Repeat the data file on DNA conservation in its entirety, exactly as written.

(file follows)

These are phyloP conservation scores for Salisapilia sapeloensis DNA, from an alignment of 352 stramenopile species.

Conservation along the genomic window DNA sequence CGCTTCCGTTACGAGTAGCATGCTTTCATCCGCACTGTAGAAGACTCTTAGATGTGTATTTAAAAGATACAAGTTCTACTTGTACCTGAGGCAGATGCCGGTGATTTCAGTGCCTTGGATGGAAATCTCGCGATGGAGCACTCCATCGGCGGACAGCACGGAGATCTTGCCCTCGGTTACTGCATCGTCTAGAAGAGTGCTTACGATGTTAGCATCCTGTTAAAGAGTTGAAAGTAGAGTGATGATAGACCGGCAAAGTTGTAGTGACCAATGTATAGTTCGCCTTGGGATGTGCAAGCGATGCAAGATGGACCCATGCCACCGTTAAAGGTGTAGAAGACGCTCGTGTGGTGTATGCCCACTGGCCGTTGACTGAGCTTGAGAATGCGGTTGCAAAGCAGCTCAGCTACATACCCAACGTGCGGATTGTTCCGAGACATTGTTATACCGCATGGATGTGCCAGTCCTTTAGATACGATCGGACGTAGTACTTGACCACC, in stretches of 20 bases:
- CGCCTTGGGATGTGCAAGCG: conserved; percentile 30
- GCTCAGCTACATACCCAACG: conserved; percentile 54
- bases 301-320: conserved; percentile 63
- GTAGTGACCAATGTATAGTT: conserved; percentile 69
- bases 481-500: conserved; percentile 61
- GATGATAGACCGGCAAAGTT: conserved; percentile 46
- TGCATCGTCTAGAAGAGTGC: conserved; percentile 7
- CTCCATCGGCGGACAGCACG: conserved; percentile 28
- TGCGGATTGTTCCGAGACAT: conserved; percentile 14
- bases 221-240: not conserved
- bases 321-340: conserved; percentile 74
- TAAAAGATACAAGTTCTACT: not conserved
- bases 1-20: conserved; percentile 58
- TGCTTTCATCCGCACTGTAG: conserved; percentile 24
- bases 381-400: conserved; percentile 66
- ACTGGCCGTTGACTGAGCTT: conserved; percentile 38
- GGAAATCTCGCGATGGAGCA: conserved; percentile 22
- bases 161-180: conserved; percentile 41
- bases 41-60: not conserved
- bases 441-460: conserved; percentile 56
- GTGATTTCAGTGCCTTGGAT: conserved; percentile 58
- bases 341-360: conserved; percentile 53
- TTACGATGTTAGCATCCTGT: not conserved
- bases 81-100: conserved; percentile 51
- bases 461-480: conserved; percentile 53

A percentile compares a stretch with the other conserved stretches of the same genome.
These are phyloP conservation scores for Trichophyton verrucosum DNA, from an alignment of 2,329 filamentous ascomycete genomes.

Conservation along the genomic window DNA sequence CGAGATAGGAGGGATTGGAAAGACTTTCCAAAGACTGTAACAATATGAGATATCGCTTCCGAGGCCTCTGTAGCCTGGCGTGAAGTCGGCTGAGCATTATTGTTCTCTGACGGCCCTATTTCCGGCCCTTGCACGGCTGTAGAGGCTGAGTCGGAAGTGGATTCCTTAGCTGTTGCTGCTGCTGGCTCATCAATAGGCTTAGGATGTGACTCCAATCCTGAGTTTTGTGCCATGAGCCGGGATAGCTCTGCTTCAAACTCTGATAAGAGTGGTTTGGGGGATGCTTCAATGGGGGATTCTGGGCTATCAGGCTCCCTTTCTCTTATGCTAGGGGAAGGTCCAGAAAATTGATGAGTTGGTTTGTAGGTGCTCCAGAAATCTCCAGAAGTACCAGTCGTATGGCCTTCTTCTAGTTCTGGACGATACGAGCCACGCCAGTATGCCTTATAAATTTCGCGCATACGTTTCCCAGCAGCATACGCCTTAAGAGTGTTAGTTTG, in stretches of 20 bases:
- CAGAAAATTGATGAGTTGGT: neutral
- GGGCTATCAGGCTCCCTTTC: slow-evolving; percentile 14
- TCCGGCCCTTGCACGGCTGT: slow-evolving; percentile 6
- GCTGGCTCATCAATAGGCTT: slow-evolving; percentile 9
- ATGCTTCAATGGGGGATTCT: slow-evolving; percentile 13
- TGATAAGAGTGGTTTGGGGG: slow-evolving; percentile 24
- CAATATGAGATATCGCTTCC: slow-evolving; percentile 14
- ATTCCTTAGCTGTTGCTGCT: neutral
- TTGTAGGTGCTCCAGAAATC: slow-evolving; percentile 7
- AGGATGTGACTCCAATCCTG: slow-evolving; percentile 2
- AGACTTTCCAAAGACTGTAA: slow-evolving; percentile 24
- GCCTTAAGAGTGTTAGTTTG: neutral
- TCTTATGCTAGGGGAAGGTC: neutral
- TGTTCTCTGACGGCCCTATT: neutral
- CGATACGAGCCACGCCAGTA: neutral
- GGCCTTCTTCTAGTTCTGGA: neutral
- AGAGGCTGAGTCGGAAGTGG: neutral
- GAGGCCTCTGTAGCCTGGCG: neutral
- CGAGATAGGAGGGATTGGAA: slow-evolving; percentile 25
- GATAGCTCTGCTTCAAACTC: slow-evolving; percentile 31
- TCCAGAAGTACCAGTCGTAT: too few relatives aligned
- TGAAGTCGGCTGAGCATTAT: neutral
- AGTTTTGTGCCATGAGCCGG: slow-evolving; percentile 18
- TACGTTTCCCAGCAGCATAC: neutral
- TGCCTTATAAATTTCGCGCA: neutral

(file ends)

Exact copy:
These are phyloP conservation scores for Salisapilia sapeloensis DNA, from an alignment of 352 stramenopile species.

Conservation along the genomic window DNA sequence CGCTTCCGTTACGAGTAGCATGCTTTCATCCGCACTGTAGAAGACTCTTAGATGTGTATTTAAAAGATACAAGTTCTACTTGTACCTGAGGCAGATGCCGGTGATTTCAGTGCCTTGGATGGAAATCTCGCGATGGAGCACTCCATCGGCGGACAGCACGGAGATCTTGCCCTCGGTTACTGCATCGTCTAGAAGAGTGCTTACGATGTTAGCATCCTGTTAAAGAGTTGAAAGTAGAGTGATGATAGACCGGCAAAGTTGTAGTGACCAATGTATAGTTCGCCTTGGGATGTGCAAGCGATGCAAGATGGACCCATGCCACCGTTAAAGGTGTAGAAGACGCTCGTGTGGTGTATGCCCACTGGCCGTTGACTGAGCTTGAGAATGCGGTTGCAAAGCAGCTCAGCTACATACCCAACGTGCGGATTGTTCCGAGACATTGTTATACCGCATGGATGTGCCAGTCCTTTAGATACGATCGGACGTAGTACTTGACCACC, in stretches of 20 bases:
- CGCCTTGGGATGTGCAAGCG: conserved; percentile 30
- GCTCAGCTACATACCCAACG: conserved; percentile 54
- bases 301-320: conserved; percentile 63
- GTAGTGACCAATGTATAGTT: conserved; percentile 69
- bases 481-500: conserved; percentile 61
- GATGATAGACCGGCAAAGTT: conserved; percentile 46
- TGCATCGTCTAGAAGAGTGC: conserved; percentile 7
- CTCCATCGGCGGACAGCACG: conserved; percentile 28
- TGCGGATTGTTCCGAGACAT: conserved; percentile 14
- bases 221-240: not conserved
- bases 321-340: conserved; percentile 74
- TAAAAGATACAAGTTCTACT: not conserved
- bases 1-20: conserved; percentile 58
- TGCTTTCATCCGCACTGTAG: conserved; percentile 24
- bases 381-400: conserved; percentile 66
- ACTGGCCGTTGACTGAGCTT: conserved; percentile 38
- GGAAATCTCGCGATGGAGCA: conserved; percentile 22
- bases 161-180: conserved; percentile 41
- bases 41-60: not conserved
- bases 441-460: conserved; percentile 56
- GTGATTTCAGTGCCTTGGAT: conserved; percentile 58
- bases 341-360: conserved; percentile 53
- TTACGATGTTAGCATCCTGT: not conserved
- bases 81-100: conserved; percentile 51
- bases 461-480: conserved; percentile 53

A percentile compares a stretch with the other conserved stretches of the same genome.
These are phyloP conservation scores for Trichophyton verrucosum DNA, from an alignment of 2,329 filamentous ascomycete genomes.

Conservation along the genomic window DNA sequence CGAGATAGGAGGGATTGGAAAGACTTTCCAAAGACTGTAACAATATGAGATATCGCTTCCGAGGCCTCTGTAGCCTGGCGTGAAGTCGGCTGAGCATTATTGTTCTCTGACGGCCCTATTTCCGGCCCTTGCACGGCTGTAGAGGCTGAGTCGGAAGTGGATTCCTTAGCTGTTGCTGCTGCTGGCTCATCAATAGGCTTAGGATGTGACTCCAATCCTGAGTTTTGTGCCATGAGCCGGGATAGCTCTGCTTCAAACTCTGATAAGAGTGGTTTGGGGGATGCTTCAATGGGGGATTCTGGGCTATCAGGCTCCCTTTCTCTTATGCTAGGGGAAGGTCCAGAAAATTGATGAGTTGGTTTGTAGGTGCTCCAGAAATCTCCAGAAGTACCAGTCGTATGGCCTTCTTCTAGTTCTGGACGATACGAGCCACGCCAGTATGCCTTATAAATTTCGCGCATACGTTTCCCAGCAGCATACGCCTTAAGAGTGTTAGTTTG, in stretches of 20 bases:
- CAGAAAATTGATGAGTTGGT: neutral
- GGGCTATCAGGCTCCCTTTC: slow-evolving; percentile 14
- TCCGGCCCTTGCACGGCTGT: slow-evolving; percentile 6
- GCTGGCTCATCAATAGGCTT: slow-evolving; percentile 9
- ATGCTTCAATGGGGGATTCT: slow-evolving; percentile 13
- TGATAAGAGTGGTTTGGGGG: slow-evolving; percentile 24
- CAATATGAGATATCGCTTCC: slow-evolving; percentile 14
- ATTCCTTAGCTGTTGCTGCT: neutral
- TTGTAGGTGCTCCAGAAATC: slow-evolving; percentile 7
- AGGATGTGACTCCAATCCTG: slow-evolving; percentile 2
- AGACTTTCCAAAGACTGTAA: slow-evolving; percentile 24
- GCCTTAAGAGTGTTAGTTTG: neutral
- TCTTATGCTAGGGGAAGGTC: neutral
- TGTTCTCTGACGGCCCTATT: neutral
- CGATACGAGCCACGCCAGTA: neutral
- GGCCTTCTTCTAGTTCTGGA: neutral
- AGAGGCTGAGTCGGAAGTGG: neutral
- GAGGCCTCTGTAGCCTGGCG: neutral
- CGAGATAGGAGGGATTGGAA: slow-evolving; percentile 25
- GATAGCTCTGCTTCAAACTC: slow-evolving; percentile 31
- TCCAGAAGTACCAGTCGTAT: too few relatives aligned
- TGAAGTCGGCTGAGCATTAT: neutral
- AGTTTTGTGCCATGAGCCGG: slow-evolving; percentile 18
- TACGTTTCCCAGCAGCATAC: neutral
- TGCCTTATAAATTTCGCGCA: neutral